# Lesson 3.2: Distribution of Object Width and Height

## Defining Distribution of Object Width and Height

Distribution of Object Width and Height refers to the dataset’s distribution of objects’ dimensions per class. It is represented by a heat map.

The heat map visualizes how object sizes vary across different classes. This feature is analogous to Distribution of Bounding Box Width and Height for object detection datasets.

## The Importance of the Distribution of Object Width and Height

Large variations in object size can impact a model’s ability to recognize objects accurately.

Understanding the distribution of object widths and heights per class helps identify potential challenges related to object scale and proportion.

It provides insights into whether certain classes have consistent sizes or exhibit significant variations in size.

## Calculating Distribution of Object Width and Height

The feature calculates the width and height of each object’s bounding box as a percentage of the total image width and height, respectively.

The measurements are obtained by analyzing each class’s contours of segmented regions. The resulting width and height percentages are then aggregated and visualized using heat maps.

The heat maps highlight areas of concentration or dispersion in object sizes for each class.

Here’s how Distribution of Object Width and Height is calculated in DataGradients.

## Exploring Distribution of Object Width and Height Through Examples

Let’s look at two examples and consider what we can learn about our datasets from an analysis of Distribution of Object Width and Height.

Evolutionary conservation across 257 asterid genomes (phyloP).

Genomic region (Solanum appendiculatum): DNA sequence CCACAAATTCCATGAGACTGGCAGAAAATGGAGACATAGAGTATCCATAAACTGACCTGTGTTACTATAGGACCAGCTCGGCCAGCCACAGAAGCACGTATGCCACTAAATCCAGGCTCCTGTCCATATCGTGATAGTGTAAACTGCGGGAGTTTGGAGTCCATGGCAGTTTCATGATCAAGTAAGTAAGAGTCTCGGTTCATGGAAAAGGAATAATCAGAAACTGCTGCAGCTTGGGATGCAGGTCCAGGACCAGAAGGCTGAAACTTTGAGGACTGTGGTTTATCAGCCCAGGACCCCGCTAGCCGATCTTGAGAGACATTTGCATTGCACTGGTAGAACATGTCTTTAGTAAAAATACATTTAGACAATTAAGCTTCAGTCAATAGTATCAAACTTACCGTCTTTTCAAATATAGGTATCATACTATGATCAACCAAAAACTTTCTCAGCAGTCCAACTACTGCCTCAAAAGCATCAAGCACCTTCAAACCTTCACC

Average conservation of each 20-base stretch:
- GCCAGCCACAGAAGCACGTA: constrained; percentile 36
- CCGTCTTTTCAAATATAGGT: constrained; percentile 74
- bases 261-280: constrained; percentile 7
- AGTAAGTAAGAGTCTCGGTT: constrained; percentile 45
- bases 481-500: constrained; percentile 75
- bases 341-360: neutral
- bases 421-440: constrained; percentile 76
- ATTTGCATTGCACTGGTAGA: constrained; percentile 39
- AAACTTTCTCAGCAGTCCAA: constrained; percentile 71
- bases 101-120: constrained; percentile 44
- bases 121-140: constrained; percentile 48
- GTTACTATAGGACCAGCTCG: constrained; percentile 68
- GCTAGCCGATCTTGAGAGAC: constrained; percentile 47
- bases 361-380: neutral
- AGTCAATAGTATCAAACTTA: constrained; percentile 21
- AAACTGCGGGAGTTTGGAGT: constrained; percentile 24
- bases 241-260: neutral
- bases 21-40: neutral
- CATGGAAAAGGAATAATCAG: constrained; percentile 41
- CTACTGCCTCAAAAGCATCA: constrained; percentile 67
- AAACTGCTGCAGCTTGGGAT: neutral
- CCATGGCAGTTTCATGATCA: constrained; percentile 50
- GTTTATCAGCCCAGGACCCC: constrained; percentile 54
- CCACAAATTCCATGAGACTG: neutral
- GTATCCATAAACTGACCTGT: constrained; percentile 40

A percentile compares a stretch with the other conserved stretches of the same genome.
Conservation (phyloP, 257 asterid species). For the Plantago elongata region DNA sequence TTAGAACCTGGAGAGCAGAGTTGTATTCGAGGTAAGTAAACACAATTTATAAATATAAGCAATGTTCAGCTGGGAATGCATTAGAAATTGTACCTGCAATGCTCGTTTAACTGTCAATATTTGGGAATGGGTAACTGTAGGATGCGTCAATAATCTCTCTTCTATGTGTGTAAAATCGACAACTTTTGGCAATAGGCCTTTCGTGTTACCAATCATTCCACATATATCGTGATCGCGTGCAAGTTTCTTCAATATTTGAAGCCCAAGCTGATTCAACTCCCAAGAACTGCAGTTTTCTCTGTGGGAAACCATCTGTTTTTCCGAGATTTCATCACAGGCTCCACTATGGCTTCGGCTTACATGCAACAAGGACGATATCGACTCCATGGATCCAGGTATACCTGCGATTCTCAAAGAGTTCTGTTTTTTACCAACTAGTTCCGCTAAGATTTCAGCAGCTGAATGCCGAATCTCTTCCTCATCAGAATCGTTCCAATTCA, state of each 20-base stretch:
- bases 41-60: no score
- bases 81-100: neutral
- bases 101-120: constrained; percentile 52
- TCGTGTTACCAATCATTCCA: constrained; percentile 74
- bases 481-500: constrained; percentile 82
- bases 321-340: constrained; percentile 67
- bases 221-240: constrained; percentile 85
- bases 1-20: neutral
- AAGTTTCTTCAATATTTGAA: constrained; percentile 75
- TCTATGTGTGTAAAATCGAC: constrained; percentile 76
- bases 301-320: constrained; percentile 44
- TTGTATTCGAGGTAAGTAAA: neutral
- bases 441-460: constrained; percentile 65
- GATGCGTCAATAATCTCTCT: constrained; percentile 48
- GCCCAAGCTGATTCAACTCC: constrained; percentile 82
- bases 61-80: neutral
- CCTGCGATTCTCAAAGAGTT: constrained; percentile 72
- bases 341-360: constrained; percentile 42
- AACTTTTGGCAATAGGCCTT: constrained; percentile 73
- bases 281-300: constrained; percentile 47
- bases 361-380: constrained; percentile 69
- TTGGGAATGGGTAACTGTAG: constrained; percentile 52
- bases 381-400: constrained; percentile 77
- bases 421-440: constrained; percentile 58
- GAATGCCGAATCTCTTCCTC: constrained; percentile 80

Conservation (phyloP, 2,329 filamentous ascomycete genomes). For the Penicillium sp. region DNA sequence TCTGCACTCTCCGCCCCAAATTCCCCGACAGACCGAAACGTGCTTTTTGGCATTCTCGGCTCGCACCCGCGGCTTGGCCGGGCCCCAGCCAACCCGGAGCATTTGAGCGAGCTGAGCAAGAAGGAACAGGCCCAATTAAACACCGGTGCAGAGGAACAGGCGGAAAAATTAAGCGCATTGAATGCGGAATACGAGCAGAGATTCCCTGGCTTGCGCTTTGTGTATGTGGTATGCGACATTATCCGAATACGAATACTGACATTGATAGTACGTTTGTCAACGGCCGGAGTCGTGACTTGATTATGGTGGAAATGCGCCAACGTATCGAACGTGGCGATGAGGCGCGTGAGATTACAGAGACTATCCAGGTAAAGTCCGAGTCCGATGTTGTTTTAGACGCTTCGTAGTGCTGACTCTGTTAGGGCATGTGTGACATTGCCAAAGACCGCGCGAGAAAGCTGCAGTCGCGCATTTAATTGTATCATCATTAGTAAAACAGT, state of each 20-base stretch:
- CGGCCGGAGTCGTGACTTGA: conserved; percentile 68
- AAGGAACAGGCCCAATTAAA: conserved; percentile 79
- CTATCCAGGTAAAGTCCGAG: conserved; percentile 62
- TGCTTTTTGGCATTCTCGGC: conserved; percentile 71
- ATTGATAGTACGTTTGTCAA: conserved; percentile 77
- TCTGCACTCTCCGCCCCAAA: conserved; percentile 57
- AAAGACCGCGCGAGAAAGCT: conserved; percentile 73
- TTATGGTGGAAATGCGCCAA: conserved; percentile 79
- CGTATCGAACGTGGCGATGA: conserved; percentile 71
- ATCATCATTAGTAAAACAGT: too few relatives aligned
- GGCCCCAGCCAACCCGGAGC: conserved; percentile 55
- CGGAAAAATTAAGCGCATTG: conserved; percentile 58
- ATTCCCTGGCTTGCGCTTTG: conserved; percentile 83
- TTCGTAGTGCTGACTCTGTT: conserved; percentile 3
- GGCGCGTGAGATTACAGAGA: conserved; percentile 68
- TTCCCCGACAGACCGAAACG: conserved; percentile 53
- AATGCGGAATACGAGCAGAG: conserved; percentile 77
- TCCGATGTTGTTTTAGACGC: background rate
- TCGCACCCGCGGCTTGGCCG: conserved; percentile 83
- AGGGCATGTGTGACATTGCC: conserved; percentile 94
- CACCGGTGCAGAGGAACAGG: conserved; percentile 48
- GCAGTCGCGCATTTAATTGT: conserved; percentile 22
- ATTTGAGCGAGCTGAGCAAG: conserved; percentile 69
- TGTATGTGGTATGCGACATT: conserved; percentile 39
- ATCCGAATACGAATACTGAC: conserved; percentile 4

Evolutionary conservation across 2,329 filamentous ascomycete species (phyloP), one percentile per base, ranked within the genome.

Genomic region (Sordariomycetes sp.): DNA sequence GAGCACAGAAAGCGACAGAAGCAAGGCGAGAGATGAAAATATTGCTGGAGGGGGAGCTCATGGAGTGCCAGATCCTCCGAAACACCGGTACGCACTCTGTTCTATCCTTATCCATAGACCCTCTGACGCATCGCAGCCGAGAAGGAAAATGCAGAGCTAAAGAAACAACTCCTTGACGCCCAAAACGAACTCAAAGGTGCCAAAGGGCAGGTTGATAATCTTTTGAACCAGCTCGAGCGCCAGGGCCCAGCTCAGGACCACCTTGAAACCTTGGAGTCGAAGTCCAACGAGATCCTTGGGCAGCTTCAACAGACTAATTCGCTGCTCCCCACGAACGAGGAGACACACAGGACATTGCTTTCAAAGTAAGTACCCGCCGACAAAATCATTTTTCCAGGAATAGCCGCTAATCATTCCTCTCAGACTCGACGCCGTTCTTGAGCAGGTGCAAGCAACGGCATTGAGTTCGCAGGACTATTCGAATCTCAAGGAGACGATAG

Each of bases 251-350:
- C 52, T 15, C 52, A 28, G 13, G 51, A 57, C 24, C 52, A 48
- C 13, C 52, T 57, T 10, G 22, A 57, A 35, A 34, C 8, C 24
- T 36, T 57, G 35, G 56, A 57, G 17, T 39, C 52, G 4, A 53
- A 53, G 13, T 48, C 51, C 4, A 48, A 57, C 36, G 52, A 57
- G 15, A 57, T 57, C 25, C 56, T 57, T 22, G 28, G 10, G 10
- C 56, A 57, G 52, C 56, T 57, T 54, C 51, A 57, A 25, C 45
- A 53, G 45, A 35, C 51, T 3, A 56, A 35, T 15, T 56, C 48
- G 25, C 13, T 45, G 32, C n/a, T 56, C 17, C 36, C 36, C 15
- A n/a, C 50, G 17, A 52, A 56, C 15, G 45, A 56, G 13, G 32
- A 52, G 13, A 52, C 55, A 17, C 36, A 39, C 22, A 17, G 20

### Example 1: A Favorable Scenario

In this example, we do see a difference in the distribution of object width and height between the two sets for a particular class. However, the validation set falls within the training set. Therefore, a model trained on that data will be better able to generalize object size for this class than if it were directly trained on a distribution similar to the validation. It will be more robust to changes in object size when moving to production.

### Example 2: A Problematic Scenario

In this instance, there’s a significant difference between the training and validation distributions concerning the width of the objects. This discrepancy can lead to potential issues. A model trained on this data is predisposed to overfit to objects of specific sizes observed in the training set. Consequently, its performance on the validation set, which contains objects of varying sizes, might be suboptimal.

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